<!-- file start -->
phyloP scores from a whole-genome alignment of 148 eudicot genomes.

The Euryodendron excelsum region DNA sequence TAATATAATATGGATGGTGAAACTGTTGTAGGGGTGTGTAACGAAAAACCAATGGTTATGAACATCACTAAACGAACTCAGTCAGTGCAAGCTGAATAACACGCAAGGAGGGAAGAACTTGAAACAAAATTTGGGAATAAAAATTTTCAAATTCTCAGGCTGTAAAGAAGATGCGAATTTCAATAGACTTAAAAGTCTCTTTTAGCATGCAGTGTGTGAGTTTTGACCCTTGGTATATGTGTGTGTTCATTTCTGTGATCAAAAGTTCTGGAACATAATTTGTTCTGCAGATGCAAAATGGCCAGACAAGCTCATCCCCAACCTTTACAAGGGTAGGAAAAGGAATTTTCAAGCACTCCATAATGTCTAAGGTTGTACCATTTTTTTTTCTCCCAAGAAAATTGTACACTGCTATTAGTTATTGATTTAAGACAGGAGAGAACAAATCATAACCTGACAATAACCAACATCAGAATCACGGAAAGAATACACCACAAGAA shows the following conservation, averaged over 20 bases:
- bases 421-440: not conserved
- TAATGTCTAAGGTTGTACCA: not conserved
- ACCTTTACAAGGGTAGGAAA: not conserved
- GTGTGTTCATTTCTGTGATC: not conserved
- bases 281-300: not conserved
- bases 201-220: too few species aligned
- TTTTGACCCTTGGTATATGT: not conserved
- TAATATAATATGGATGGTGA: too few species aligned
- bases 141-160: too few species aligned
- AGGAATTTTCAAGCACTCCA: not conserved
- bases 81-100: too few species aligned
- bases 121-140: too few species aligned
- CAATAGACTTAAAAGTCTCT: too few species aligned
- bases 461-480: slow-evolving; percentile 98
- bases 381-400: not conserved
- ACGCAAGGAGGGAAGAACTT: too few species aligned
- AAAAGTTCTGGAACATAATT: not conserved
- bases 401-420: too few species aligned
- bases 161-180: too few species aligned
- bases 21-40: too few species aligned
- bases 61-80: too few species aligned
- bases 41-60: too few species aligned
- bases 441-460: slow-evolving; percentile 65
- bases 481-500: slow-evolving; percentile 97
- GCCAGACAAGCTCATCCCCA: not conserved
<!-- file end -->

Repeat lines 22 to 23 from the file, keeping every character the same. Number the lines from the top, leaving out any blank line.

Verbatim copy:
- bases 21-40: too few species aligned
- bases 61-80: too few species aligned